“We have used the latest technology, but the real breakthrough here is ease–of-use and the additional location-based feature,” said Dot Field, Vodacom’s chief communications officer.
The first service is Meep, a real-time, presence-based Instant Messaging service. The second is TheGRID that will for the first time allow South Africans to enter the location-based social networking space from their cellphones. A unique feature to find friends by seeing their physical position on a street map is practical and fun to use.
“Meep can be used on any WAP-enabled 3G cellphone and passes the granny-test with flying colours. It is easy and quick to activate and very simple to use and customers can invite their friends and family for free to join the Meep world” said Field.
Vodacom says that Meep offers a transparency in terms of pricing where Meepots are the official currency of the Meep world – sold in bundles of Meepots.
No additional charges are levied for data-usage and it’s easy to buy more Meepots, as and when required, on your cellphone or PC,” Field said.
The instant messaging service allows private group chats to multiple friends at the same time, shows the members' availability status, messages are delivered in real-time and can be controlled to block access from unwanted users. Meep users can also chat to non-Meep users, in which case messages are delivered via SMS.
Meep allows users to regulate their availability status, and lets them maintain and control their own ‘buddy list’. Meep can also send instant messages between online PCs and cellphones on networks with whom Vodacom has interworking agreements.
Field said Meep would be free to all Vodacom’s Contract, Top Up and Prepaid customers until the end of January 2008.
She added that Vodacom’s Contract customers could also use Meep while travelling internationally, although the international data roaming charge of the guest network will be charged.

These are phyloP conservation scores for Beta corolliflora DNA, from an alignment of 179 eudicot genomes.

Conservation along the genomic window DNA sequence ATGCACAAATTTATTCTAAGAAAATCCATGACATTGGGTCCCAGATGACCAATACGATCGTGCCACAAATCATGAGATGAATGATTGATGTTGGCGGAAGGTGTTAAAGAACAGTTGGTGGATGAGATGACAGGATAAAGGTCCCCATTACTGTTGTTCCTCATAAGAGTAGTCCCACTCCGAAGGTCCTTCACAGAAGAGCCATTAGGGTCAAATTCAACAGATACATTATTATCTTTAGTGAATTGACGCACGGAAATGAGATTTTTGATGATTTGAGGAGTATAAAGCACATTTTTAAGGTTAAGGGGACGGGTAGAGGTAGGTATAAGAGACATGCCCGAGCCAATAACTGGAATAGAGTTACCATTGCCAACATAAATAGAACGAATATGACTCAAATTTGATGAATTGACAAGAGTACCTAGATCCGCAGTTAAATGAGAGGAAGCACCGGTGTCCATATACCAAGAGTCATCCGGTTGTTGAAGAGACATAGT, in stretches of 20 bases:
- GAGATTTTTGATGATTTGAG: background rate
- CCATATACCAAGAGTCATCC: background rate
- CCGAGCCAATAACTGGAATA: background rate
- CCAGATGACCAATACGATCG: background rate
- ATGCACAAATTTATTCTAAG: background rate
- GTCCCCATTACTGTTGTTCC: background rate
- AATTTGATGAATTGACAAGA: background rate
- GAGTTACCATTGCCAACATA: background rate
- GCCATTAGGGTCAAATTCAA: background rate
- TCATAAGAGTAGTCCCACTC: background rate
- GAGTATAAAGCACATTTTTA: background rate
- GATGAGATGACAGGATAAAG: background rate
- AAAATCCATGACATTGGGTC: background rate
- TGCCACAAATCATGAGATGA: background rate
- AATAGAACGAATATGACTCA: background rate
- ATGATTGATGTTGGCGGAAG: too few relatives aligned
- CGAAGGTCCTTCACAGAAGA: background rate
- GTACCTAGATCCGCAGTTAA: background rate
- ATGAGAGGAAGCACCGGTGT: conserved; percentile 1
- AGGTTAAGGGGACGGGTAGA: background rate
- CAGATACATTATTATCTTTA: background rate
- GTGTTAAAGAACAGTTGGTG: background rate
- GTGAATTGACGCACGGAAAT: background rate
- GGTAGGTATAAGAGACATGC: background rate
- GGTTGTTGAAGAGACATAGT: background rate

Field said TheGRID is South Africa’s first location-based social networking service available on cellphones.
The service allows anyone with a cellphone and TheGRID loaded, to find friends in their area on TheGRID; locate them on a map, chat to them and share experiences. TheGRID is currently available in beta only via exclusive invitation from an existing pioneer user.
“When you use TheGRID it immediately shows your approximate position on a street map. This is done by utilising network-positioning systems that map the location of your cellphone. If you are signed-in, the profiles of your friends in your immediate area will be displayed, allowing you to share content with them in a number of different ways,” she said.
TheGRID users can leave “blogs” around the city: virtual notes to share experiences with other users, for example, a review of a meal at a restaurant. These “blogs” can include anything from basic text messages to photos and even video clips. TheGRID will also show users which of their friends are in the area – they are then able to make contact with them through instant messaging, and for example invite them to lunch.
Field said TheGRID’s location-based feature added another dimension to the global phenomenon of social networking. “It’s the first of its kind in the country and can be used at no extra cost by anyone with a South African cellphone number.”
TheGRID is built on an open platform that encourages developers to create add-on features, allowing TheGRID to grow organically through its user-base. It operates as an open chat environment, which allows it to link to other instant messaging chat services such as Yahoo Messenger.